By Porter Anderson, Editor-in-Chief | @Porter_Anderson
‘The Cultural Bridge’With the United Arab Emirates having celebrated its 51st national day on Friday (December 2), the guest of honor pavilion at Guadalajara International Book Fair capped a particularly robust run—in a pavilion so big that both its London Book Fair and Bologna Children’s Book Fair guest stands this year might have fitted into this one.
The stand’s staff reports that it counted at least 450,000 visitors and produced 27 literary and cultural events for book fair attendees, including two film screenings. Khoula Al Mijaini, the director of fairs and festivals at Ahmed Al Ameri‘s Sharjah Book Authority–which produces the enormous Sharjah International Book Fair–reports that 66 Emirati books and 15 other Arabic books have been translated into Spanish as part of the emirate’s participation in the show.
Having opened on November 26, this major public-facing fair closed on Sunday (December 4) reporting a total 806,805 visitors at Expo Guadalajara, bringing the turnout figures back into range with pre-pandemic numbers.
The show’s president, Raúl Padilla López, reports that 2,173 publishing brands were represented on the bookselling floor from 49 countries. As many as 775 writers from 44 countries were involved in Guadalajara’s trademark furious pace of author presentations, interviews, readings, and question-and-answer sessions.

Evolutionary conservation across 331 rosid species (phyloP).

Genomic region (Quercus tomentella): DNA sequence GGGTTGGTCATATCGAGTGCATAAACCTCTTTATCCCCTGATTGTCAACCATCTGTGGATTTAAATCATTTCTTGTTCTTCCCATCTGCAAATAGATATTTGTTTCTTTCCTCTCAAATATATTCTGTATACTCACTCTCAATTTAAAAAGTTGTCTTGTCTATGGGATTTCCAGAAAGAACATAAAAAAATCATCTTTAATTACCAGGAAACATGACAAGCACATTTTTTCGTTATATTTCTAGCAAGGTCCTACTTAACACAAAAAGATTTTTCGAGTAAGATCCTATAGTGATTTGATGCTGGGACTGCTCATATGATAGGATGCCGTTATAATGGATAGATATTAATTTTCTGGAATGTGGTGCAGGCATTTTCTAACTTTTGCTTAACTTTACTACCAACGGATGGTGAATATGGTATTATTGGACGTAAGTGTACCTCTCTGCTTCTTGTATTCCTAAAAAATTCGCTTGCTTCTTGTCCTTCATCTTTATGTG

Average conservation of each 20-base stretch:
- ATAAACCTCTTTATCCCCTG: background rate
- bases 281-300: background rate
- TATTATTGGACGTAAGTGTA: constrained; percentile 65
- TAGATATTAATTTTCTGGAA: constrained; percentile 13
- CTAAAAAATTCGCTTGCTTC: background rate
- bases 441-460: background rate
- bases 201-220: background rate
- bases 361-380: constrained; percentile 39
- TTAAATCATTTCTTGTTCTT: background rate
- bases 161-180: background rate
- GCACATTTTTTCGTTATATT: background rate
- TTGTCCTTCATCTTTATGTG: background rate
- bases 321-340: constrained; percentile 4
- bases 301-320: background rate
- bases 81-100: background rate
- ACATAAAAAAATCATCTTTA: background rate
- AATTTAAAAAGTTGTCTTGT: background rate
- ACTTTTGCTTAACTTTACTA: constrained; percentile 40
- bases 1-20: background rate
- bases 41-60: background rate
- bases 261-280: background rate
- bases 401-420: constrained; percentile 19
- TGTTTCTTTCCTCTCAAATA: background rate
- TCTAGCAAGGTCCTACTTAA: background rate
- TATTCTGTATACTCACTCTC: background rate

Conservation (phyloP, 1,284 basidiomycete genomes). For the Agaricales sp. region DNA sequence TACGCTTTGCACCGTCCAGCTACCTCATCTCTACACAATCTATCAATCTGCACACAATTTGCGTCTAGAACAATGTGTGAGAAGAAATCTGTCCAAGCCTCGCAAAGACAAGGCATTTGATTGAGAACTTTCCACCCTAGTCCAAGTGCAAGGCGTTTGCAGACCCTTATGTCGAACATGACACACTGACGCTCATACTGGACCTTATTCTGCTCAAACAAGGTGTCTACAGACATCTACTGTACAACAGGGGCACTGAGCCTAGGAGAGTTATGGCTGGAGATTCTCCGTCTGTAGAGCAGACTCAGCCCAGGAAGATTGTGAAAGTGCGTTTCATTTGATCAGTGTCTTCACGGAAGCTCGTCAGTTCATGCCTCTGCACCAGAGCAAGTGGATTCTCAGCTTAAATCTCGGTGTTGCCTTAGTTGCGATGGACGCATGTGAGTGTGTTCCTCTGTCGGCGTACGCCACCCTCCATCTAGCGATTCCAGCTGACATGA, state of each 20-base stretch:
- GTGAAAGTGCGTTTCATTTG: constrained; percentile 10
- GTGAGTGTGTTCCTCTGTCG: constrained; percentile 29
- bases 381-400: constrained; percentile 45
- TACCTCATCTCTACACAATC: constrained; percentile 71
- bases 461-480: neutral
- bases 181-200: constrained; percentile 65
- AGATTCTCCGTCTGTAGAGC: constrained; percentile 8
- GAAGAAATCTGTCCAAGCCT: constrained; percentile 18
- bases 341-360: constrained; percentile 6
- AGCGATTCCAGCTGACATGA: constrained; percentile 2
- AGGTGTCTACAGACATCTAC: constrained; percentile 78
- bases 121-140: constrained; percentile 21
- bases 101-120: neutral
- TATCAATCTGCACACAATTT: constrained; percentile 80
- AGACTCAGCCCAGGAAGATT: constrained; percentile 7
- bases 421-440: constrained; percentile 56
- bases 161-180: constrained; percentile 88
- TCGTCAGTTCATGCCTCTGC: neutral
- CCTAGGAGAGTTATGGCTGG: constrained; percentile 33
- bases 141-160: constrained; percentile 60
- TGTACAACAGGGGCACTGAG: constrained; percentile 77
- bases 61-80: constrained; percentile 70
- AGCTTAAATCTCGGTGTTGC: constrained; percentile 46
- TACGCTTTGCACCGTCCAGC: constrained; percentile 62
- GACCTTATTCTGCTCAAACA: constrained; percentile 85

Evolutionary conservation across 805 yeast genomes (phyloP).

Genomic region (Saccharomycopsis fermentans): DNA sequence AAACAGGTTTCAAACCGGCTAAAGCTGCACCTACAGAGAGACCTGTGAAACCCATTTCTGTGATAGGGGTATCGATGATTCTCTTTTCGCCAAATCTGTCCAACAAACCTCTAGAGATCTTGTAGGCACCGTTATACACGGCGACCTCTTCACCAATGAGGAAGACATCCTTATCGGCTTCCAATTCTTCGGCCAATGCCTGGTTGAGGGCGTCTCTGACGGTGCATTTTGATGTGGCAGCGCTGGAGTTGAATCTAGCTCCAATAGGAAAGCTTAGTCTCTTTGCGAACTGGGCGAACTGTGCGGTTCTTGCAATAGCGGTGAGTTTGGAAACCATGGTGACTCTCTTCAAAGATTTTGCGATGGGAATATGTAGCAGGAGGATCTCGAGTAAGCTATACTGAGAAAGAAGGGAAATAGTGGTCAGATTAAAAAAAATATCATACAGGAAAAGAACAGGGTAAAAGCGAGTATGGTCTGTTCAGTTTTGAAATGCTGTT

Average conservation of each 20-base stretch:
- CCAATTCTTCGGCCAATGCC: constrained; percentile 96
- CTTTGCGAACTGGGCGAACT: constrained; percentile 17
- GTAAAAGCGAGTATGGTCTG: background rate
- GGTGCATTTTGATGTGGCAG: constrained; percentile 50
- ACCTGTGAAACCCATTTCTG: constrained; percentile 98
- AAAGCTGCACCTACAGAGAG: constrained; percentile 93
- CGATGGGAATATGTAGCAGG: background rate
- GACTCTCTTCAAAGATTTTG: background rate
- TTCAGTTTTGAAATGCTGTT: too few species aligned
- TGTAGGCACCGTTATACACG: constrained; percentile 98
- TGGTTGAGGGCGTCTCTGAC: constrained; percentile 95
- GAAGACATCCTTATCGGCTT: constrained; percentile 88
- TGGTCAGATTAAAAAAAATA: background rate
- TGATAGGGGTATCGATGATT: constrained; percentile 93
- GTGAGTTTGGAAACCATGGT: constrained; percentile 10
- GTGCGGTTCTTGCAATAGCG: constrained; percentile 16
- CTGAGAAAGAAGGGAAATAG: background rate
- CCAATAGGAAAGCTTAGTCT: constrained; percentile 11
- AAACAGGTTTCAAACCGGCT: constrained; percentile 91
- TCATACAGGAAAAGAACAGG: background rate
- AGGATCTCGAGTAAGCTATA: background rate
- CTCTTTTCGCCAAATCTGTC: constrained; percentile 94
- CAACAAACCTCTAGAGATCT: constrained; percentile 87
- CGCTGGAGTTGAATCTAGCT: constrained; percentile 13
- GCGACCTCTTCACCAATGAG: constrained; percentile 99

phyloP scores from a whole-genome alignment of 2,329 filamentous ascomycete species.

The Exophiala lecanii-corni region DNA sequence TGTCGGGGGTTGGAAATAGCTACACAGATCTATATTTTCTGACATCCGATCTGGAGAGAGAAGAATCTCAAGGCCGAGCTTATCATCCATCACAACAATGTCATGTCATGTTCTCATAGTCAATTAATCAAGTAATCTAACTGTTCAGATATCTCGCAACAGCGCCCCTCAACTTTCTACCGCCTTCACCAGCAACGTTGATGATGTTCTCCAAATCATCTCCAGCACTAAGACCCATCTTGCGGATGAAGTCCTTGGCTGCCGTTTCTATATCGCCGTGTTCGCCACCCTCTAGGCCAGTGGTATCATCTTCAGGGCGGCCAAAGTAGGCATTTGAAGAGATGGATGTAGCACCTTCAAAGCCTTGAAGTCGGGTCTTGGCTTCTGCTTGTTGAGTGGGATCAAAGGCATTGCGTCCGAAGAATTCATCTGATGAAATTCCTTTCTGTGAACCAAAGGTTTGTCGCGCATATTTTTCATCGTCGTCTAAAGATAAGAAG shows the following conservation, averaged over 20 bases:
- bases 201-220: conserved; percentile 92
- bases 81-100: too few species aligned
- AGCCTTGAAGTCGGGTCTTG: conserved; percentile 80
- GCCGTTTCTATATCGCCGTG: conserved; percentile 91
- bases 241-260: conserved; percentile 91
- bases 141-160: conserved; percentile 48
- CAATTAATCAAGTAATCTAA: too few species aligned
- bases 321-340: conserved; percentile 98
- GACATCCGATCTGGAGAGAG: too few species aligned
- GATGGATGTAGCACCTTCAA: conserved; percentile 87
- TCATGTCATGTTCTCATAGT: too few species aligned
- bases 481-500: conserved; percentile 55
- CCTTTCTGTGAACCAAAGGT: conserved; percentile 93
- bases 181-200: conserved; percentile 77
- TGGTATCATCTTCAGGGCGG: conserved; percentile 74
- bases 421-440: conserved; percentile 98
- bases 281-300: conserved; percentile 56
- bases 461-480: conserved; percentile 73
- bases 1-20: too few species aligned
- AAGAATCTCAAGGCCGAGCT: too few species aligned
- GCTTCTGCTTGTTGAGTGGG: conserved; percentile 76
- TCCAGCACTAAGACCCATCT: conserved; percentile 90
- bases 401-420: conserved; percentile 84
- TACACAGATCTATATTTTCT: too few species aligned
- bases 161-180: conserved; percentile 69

Padilla López noted a headcount of 184,409 school students, many of them engaged in some of the 1,500 workshops and/or 77 shows performed during the run. While this fair is intentionally focused on readers in the Spanish-language markets of Latin America, there were 57 literary agents engaged in one-on-one meetings in a rights center with 75 tables, and training sessions that included, for example, the seminar on accessible publishing produced by the fair, with Hugo Setzer and the Cámara Nacional de la Industria Editorial Mexicana (CANIEM), Karine Pansa and the International Publishers Association (IPA), along with the World Intellectual Property Organization‘s Accessible Books Consortium (ABC).